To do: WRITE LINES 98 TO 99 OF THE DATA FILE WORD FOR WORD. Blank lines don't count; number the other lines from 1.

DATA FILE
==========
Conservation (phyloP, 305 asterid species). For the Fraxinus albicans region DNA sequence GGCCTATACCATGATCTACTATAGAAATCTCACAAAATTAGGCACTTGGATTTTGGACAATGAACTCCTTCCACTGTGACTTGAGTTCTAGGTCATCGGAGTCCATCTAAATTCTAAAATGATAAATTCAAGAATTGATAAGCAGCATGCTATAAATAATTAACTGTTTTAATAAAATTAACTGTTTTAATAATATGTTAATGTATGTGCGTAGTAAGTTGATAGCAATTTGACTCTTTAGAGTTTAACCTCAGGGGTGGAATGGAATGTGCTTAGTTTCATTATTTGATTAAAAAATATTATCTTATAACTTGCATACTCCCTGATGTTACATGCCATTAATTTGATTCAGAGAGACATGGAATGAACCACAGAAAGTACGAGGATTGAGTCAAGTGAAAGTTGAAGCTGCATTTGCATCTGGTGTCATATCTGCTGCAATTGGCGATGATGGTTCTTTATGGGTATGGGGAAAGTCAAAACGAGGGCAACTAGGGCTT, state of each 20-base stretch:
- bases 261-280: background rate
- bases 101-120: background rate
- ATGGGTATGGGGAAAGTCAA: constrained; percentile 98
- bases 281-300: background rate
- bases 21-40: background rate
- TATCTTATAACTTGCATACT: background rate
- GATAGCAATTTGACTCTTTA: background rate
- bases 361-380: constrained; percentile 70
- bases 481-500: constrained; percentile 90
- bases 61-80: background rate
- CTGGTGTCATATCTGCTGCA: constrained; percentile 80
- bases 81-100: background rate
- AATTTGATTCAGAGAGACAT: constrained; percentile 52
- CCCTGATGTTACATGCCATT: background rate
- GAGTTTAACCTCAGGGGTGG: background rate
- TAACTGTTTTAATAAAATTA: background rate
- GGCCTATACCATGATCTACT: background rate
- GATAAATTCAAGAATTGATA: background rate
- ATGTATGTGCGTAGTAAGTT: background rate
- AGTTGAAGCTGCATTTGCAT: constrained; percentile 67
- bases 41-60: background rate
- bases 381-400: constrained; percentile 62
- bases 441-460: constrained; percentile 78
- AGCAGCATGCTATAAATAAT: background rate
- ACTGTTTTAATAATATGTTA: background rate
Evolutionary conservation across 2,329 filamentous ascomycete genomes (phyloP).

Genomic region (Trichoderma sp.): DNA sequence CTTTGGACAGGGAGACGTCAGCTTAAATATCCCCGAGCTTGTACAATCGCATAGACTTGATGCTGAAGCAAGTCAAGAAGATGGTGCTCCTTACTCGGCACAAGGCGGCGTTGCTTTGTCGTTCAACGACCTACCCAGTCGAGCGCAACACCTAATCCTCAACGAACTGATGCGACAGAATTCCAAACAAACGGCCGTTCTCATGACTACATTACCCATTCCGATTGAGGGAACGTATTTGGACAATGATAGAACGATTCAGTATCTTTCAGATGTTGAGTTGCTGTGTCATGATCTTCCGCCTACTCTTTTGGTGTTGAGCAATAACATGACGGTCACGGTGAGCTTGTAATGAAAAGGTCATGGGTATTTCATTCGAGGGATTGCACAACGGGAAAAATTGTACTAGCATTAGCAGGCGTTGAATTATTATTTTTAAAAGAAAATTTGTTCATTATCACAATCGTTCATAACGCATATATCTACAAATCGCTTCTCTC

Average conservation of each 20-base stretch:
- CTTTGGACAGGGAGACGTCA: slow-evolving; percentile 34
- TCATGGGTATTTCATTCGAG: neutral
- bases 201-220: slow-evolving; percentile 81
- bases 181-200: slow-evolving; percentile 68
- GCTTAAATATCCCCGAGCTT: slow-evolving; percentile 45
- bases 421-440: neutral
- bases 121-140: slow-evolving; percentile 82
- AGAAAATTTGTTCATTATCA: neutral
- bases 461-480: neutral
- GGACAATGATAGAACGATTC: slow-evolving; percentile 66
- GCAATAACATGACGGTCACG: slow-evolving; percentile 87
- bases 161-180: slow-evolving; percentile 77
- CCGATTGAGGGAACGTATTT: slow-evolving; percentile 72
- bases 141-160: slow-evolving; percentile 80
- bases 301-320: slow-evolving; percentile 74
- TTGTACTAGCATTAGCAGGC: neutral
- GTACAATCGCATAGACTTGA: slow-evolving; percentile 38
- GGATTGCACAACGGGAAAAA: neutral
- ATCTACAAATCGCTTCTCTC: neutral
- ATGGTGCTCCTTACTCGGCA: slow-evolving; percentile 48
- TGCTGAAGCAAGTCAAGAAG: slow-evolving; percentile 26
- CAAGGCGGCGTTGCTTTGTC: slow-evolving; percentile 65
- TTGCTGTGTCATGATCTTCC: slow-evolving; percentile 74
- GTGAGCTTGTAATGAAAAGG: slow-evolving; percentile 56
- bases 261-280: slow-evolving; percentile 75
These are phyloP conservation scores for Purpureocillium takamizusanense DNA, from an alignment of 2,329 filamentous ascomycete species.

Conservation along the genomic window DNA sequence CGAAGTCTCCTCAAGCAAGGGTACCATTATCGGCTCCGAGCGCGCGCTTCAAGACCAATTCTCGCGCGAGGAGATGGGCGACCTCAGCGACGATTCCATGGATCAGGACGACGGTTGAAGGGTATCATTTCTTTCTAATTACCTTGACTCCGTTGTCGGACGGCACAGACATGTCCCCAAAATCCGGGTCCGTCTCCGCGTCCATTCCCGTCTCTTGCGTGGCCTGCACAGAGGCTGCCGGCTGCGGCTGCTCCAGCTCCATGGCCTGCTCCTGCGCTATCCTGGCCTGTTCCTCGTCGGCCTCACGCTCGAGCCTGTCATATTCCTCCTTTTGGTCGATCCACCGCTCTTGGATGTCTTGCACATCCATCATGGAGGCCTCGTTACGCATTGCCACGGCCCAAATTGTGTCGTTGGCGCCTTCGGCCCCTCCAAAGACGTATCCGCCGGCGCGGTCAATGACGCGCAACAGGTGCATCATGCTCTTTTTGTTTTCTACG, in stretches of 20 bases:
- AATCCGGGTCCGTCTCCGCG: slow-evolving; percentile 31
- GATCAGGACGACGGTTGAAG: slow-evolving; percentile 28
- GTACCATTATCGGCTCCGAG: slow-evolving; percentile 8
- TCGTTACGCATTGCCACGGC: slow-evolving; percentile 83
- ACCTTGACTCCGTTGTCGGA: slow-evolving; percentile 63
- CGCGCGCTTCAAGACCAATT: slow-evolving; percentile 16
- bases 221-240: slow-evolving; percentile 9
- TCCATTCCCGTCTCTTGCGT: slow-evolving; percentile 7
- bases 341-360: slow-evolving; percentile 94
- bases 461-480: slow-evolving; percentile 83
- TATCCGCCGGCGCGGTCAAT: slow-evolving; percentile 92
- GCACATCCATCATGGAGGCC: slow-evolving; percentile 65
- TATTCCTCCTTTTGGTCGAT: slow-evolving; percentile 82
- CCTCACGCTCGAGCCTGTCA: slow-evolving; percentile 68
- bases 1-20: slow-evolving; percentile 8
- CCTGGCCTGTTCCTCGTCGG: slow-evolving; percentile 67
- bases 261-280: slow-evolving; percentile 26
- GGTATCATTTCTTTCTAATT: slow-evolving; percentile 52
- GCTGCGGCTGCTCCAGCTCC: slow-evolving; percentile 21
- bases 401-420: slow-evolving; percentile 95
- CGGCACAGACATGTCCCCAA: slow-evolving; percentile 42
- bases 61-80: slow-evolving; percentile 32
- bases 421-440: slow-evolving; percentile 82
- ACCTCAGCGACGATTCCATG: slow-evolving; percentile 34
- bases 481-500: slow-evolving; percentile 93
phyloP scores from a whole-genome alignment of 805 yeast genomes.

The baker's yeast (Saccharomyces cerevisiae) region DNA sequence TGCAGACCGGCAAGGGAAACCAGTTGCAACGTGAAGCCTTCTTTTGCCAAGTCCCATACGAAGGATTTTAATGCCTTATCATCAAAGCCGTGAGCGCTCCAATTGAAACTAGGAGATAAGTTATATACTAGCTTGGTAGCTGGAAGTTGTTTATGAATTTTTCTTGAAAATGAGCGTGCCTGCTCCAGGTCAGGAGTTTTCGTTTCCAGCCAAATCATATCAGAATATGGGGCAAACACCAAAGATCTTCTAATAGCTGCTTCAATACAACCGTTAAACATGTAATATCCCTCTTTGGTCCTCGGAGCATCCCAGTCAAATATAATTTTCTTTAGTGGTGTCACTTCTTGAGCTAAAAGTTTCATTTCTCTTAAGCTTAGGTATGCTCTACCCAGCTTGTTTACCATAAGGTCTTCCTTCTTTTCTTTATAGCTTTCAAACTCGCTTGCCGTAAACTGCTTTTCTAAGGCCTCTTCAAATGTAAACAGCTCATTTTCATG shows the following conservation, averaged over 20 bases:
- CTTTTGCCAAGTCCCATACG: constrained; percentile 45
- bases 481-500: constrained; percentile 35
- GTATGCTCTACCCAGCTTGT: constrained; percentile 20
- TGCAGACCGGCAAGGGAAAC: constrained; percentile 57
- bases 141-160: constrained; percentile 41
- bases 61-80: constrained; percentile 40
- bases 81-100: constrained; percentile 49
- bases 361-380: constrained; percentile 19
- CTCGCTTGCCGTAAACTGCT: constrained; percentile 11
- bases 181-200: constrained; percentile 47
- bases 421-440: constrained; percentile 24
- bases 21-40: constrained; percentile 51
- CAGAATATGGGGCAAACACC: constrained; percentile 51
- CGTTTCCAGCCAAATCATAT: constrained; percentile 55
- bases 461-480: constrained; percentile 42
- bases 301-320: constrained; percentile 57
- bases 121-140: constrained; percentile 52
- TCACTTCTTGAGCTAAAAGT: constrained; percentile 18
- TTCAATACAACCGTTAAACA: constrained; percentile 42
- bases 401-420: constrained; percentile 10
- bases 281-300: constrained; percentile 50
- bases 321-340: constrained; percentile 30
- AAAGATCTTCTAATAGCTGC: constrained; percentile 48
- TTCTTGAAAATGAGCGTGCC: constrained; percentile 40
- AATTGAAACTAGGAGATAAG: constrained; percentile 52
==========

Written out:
- bases 461-480: constrained; percentile 42
- bases 301-320: constrained; percentile 57